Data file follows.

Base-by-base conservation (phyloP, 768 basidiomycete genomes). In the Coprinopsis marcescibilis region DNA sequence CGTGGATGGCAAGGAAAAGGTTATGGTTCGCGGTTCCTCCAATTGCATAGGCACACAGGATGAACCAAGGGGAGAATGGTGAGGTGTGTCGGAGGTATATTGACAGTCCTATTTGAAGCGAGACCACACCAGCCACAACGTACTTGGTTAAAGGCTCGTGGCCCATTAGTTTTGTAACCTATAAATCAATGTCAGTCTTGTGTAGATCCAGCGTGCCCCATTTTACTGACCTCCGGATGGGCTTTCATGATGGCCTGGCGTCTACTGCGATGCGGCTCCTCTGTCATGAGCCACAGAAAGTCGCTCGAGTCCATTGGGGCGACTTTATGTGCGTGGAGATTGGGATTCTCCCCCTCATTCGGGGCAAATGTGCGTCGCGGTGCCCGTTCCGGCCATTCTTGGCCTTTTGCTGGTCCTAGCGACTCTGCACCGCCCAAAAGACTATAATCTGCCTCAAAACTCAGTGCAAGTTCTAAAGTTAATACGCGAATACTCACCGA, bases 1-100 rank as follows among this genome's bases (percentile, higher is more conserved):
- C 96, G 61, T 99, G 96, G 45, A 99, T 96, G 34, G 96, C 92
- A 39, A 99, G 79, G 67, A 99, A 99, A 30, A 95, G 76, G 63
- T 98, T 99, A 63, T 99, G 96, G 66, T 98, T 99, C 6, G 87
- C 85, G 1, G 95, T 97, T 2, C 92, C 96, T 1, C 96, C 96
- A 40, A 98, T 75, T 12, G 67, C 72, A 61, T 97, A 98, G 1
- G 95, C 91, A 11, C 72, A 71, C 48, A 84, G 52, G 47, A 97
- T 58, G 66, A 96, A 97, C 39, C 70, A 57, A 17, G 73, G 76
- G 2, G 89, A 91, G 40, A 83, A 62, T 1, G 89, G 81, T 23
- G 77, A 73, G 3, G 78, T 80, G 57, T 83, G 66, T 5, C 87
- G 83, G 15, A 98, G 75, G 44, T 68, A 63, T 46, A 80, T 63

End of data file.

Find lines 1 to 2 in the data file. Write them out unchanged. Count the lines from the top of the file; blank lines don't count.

Base-by-base conservation (phyloP, 768 basidiomycete genomes). In the Coprinopsis marcescibilis region DNA sequence CGTGGATGGCAAGGAAAAGGTTATGGTTCGCGGTTCCTCCAATTGCATAGGCACACAGGATGAACCAAGGGGAGAATGGTGAGGTGTGTCGGAGGTATATTGACAGTCCTATTTGAAGCGAGACCACACCAGCCACAACGTACTTGGTTAAAGGCTCGTGGCCCATTAGTTTTGTAACCTATAAATCAATGTCAGTCTTGTGTAGATCCAGCGTGCCCCATTTTACTGACCTCCGGATGGGCTTTCATGATGGCCTGGCGTCTACTGCGATGCGGCTCCTCTGTCATGAGCCACAGAAAGTCGCTCGAGTCCATTGGGGCGACTTTATGTGCGTGGAGATTGGGATTCTCCCCCTCATTCGGGGCAAATGTGCGTCGCGGTGCCCGTTCCGGCCATTCTTGGCCTTTTGCTGGTCCTAGCGACTCTGCACCGCCCAAAAGACTATAATCTGCCTCAAAACTCAGTGCAAGTTCTAAAGTTAATACGCGAATACTCACCGA, bases 1-100 rank as follows among this genome's bases (percentile, higher is more conserved):
- C 96, G 61, T 99, G 96, G 45, A 99, T 96, G 34, G 96, C 92